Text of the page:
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So, the park went from echoing silence for almost two weeks to jazzed up three days before the exhibition opener. It was an improvement.

“If anything, it gets you zoned in a little more,” Erick Fedde said. “Crowd noise is something I feel like most are pretty good at zoning out. I didn’t really think about it to be honest. But it was nice to kind of feel like we had a little bit better atmosphere today.”

Major League Baseball went a similar route to the Premier League in order to combat empty stadiums. Sky Sports worked with EA Sports’ FIFA division to create simulated chants and crowd noises designed for specific teams. Here, MLB drew from audio created for the video game MLB The Show.

The video board usage was a distinct improvement from prior days when it only carried a doomsday-looking clock since workouts began July 3. Wednesday, it was filled with normal graphics -- including new ones mentioning who won the 2019 World Series -- throughout the intrasquad game.

“They noticed it,” Davey Martinez said of the players. “With not having like a regular crowd, obviously the echo out in the field, it’s different. We had to click it down a little bit to get it where we thought it was more ‘real’. But they liked it. They liked the noise. They like the music -- they like to dance -- so it was good. We got a great reaction from them, liked it, we’re going to incorporate it this season. We’re going to work out the bugs. It’s definitely a lot better to hear that than listen [to] yourself screaming or hear everyone talking.”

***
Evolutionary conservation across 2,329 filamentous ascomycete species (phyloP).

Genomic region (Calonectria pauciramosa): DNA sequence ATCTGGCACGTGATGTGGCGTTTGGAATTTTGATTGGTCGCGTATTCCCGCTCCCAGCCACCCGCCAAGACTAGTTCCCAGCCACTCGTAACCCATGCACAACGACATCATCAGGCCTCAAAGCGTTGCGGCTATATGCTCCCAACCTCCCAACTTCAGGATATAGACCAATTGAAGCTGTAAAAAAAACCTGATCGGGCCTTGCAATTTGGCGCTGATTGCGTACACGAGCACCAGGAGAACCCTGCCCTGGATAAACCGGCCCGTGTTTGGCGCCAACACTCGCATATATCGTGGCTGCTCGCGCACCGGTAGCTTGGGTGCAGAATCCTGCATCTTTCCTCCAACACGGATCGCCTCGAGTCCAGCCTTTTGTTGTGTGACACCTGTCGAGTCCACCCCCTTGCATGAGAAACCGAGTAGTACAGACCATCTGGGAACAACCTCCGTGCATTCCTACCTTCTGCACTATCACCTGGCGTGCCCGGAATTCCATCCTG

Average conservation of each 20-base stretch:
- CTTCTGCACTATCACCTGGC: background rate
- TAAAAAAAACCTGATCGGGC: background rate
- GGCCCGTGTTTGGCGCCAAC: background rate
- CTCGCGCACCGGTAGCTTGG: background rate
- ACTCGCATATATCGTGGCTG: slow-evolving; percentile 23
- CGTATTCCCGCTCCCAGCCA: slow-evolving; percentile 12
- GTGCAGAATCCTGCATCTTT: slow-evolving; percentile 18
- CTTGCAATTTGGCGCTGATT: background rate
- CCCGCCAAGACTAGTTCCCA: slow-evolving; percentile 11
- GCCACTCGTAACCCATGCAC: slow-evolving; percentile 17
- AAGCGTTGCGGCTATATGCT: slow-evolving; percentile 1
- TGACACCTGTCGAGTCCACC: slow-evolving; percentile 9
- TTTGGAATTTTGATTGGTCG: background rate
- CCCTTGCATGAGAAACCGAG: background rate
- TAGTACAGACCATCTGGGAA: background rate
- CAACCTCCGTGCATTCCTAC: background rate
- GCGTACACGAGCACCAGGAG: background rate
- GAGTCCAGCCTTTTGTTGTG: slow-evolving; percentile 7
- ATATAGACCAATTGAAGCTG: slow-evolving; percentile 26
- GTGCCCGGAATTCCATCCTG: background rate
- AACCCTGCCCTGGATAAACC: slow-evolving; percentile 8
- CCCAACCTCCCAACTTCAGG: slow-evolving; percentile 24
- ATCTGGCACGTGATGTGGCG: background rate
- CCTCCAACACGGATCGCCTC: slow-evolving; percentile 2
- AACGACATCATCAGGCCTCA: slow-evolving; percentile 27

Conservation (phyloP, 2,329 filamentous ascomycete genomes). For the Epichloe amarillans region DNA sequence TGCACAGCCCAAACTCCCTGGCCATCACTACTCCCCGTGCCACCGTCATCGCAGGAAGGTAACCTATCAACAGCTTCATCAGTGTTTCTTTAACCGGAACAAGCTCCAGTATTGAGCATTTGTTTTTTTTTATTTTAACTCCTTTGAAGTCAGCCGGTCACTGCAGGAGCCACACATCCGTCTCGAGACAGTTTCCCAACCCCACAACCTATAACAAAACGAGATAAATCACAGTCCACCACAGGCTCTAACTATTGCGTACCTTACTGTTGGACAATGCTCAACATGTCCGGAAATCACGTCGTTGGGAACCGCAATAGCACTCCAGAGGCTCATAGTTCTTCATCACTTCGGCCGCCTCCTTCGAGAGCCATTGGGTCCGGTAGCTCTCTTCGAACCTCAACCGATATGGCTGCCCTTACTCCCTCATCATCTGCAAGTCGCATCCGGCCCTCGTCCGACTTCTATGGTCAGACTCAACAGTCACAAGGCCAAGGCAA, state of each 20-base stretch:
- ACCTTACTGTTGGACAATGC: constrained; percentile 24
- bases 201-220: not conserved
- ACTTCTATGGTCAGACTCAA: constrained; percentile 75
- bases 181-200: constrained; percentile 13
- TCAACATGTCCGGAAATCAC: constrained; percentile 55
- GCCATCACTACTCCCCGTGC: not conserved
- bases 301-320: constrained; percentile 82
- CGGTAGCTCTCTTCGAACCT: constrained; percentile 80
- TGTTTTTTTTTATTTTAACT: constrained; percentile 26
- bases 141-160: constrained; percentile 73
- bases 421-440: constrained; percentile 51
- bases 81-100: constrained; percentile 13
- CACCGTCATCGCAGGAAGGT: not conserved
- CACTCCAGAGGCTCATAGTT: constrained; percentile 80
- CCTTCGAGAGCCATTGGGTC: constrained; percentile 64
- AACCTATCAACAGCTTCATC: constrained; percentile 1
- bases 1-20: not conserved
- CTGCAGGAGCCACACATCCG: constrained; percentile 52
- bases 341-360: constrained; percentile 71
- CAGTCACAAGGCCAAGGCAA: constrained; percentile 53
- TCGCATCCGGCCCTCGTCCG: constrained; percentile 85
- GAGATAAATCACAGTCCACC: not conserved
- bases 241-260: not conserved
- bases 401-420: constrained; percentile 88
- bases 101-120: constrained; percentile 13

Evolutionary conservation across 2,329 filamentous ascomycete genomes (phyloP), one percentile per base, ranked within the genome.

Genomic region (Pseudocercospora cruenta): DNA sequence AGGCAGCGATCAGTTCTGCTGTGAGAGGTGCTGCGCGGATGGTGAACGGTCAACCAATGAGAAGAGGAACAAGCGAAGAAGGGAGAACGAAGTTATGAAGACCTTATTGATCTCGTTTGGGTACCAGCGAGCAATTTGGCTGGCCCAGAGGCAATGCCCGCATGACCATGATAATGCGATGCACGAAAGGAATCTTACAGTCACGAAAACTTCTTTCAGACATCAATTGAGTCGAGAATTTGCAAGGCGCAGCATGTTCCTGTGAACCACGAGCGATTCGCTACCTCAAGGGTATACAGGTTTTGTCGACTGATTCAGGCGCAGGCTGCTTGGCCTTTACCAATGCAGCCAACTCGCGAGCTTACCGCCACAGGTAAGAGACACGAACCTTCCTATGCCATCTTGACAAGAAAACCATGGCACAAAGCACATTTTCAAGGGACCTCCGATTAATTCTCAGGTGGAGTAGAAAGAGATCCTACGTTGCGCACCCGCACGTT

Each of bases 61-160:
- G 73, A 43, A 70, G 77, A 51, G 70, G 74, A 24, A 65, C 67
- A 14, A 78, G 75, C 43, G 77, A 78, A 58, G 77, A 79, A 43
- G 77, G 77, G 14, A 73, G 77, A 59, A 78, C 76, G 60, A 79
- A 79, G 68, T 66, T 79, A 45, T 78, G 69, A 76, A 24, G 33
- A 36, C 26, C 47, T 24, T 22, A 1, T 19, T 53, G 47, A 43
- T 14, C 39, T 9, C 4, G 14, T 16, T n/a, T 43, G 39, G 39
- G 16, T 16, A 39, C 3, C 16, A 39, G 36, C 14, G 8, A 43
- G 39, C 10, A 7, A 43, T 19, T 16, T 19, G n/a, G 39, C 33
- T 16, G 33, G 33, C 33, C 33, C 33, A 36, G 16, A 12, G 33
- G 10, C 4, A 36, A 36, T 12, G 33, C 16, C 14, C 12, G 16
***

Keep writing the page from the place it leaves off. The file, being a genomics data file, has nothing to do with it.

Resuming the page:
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It’s a work in progress. Wednesday night, Wilmer Difo popped up behind home plate into the stands and a large cheer went up. It was the kind of noise even the most overzealous fan base would not produce.

The noise as a whole was turned down in the final innings, per the players’ request. Martinez thought they found the proper spot for the volume by the end of the night.

“I want to make this last week or so as close as we can to real games,” Martinez said.

-- Stephen Strasburg started for one side. He struck out four consecutive batters after Trea Turner doubled to start the intrasquad game. Not surprisingly, Martinez said he thought Strasburg looked good. He’s in line to face James Paxton in the second game of the season when the New York Yankees come to Nationals Park.

-- Starlin Castro has been piling up at-bats and swings since joining camp July 9. He started late, so he is trying to catch up. He’s also crucial -- remaining likely to hit third during the season -- so the Nationals want to be sure he’s not doing too much.

“It’s a fine line,” Martinez said. “He’s been taking a lot of swings in the cage. Hitting, hitting off the velo machine. I’m not overly concerned with Starlin. He’s just a pure hitter. He’s a good hitter. ...he’ll be fine.”

-- Carter Kieboom made a nice sliding defensive play to his left and was able to get up and throw to first for the out. He also turned a 5-3 double play when fielding a grounder, hearing yells to step on the bag, slightly changing direction to find it, then throwing to first. His education at third base is happening in real-time.

-- Martinez positively mentioned Jake Irvin throwing 95-97 mph on Wednesday when he pitched the bottom of the fifth inning. Irvin, 23, pitched for Single-A Hagerstown last season.

“It’s so funny to watch these young kids come up,” Martinez said. “He walked off the mound and had those big ‘ol eyeballs sticking out. I can remember those days when I was a kid coming out and playing those games.”